This paper is short (4 pages only!) and sweet. It’s not news that Quicksort will go quadratic for some inputs. Nor is it news how to write a mostly-Quicksort that avoids the quadratic case altogether; that was solved by Musser’s Introsort in 1997 (if you don’t know the trick: limit the recursion depth in Quicksort to some constant factor of a logarithm of the input size, and when you get too deep, switch to Heapsort).

The cool thing about this paper is that, given *any* Quicksort implementation that conforms to the C standard library `qsort`

interface (the relevant part being that the sorting function doesn’t compare the data directly and instead asks a user-provided comparison function), it will produce a sequence that makes it go quadratic. Guaranteed, on the first try, under fairly mild assumptions, as long as the function in question actually implements some variant of Quicksort.

As-is, this paper is obviously useful to implementers of Quicksort. If you write one, you generally know that there are inputs that result in quadratic run time, but you might not know which.

But more generally, I think this paper is worth reading and understanding because it shows the value of adversarial testing: the solution isn’t hard; it relies on little more than knowing that a Quicksort proceeds as a sequence of partitioning operations, and an individual partition will compare all remaining elements in the current list against the chosen pivot. Treating the rest of the code as a black box, it turns out that knowing this much is basically enough to defeat it.

The details are different every time, but I found the paper quite inspiring when I first read it, and I’ve gotten a lot of mileage since out of building test cases by trying to make an algorithm defeat itself. Even (particularly?) when you don’t succeed, it tends to deepen your understanding.

I’ll write “go to statements” as gotos in the following, since that’s the spelling we mostly have these days.

This paper is the primary source of the (in)famous “premature optimization is the root of all evil” quote. So to get that out of the way first, it’s on page 8 of the PDF, printed page number 268, right column, second paragraph. I recommend reading at least the preceding 2 paragraphs as well, as well as the paragraph that follows, before quoting it at others. It’s definitely different in context.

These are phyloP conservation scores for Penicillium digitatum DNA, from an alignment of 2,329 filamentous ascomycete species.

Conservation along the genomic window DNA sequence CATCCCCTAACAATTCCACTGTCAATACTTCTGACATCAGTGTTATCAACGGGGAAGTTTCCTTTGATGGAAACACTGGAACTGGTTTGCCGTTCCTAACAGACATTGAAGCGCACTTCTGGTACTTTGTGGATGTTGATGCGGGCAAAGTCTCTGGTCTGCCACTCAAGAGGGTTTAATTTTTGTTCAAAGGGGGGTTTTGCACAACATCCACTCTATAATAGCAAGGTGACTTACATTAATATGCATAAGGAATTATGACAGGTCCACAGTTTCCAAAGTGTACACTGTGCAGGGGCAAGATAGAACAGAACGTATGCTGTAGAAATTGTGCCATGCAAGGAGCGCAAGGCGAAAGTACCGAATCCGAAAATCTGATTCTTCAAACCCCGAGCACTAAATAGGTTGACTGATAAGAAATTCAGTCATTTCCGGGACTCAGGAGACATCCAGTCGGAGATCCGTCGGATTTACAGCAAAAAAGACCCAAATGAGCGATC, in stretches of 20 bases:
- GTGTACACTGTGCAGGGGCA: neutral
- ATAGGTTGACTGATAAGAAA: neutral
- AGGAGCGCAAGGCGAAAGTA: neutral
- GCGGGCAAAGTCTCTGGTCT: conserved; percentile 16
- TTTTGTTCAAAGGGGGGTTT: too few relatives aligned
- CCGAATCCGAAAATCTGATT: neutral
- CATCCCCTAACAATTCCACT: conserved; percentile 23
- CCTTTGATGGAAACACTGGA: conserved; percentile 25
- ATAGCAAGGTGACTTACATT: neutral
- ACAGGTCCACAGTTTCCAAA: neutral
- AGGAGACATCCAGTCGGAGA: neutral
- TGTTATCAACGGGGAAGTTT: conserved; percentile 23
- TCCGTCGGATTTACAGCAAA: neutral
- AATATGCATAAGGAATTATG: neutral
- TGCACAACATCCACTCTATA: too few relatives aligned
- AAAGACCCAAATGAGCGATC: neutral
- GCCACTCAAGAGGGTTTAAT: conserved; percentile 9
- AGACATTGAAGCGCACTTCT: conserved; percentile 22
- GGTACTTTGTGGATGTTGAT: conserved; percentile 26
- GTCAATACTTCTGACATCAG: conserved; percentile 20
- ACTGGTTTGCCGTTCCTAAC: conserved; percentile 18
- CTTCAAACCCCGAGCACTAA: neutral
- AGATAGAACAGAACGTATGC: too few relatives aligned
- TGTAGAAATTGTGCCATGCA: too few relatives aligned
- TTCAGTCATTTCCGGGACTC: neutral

Zooming further out, this is a long paper covering a wide range of topics, a lot of which might not interest you, so I’ll go over the structure. It starts by recounting a lot of 1970s arguing back and forth about structured programming that’s mainly of historical interest these days; structured control flow constructs are a done deal these days.

After that, he goes over several algorithms and discusses their use of goto statements, which might or might not interest you.

One section that is definitely worthwhile if you haven’t seen it before is the section on “Systematic Elimination” starting on page 13 in the PDF (printed page number 273) which explains ways of converting any goto-ridden program into one that uses purely structured control flow and gives pointers to the underlying theory – note that some of these ways are quite anticlimactic!

The sections after are, again, interesting archaeology from a time before `break`

and `continue`

statements existed (the “structured” gotos we now generally consider unproblematic).

Then we get into “2. Introduction of goto statements”, which again is nowadays mostly standard compiler fare (covering certain control flow transformations), but worth checking out if you haven’t seen it before. Note that most modern compilers eventually transform a program into a set of basic blocks with an associated control-flow graph, which is essentially lists of statements connected by gotos; it turns out that such a (more expressive) notation makes control flow transformations simpler, and passes that need more structure generally recover it from the control flow graph. Thus, contrary to popular belief, such compilers don’t care all that much whether you write say loops using built-in loop constructs or via ifs and gotos. It does, however, make a difference semantically for objects with block-scoped lifetimes in languages that have them.

The final section I’ll point out is “Program Manipulation Systems”, starting on page 22 in the PDF (printed page number 282). Modern optimizers implement many more transforms than 1970s-era compilers do, yet still I feel like the problem Knuth observed in the 1970s still exists today (admittedly, speaking as a fairly low-level programmer): many of the transforms I wish to apply are quite mechanical, yet inexpressible in the source language. Various LISP dialects probably get closest; the metaprogramming facilities of more mainstream languages generally leave a lot to be desired. I still feel like there’s a lot of potential in that direction.

For a long time, this used to be one of the widest-cited papers in all of CS. Not sure if that’s still the case.

It introduces a data structure properly called a Reduced Ordered Binary Decision Diagram (ROBDD), often just called BDDs, although there exist other variants that are not ordered or reduced, so there’s some potential for confusion. Watch out! That said, I’ll just be writing BDD for the remainder; note that I’m always talking about the ROBDD variant here.

So what is a BDD? It’s a data structure that encodes a Boolean truth table as a directed graph. It’s “reduced” because identical subgraphs are eliminated during construction, and “ordered” because the resulting BDD is specific to a particular ordering of input variables. The paper gives some examples.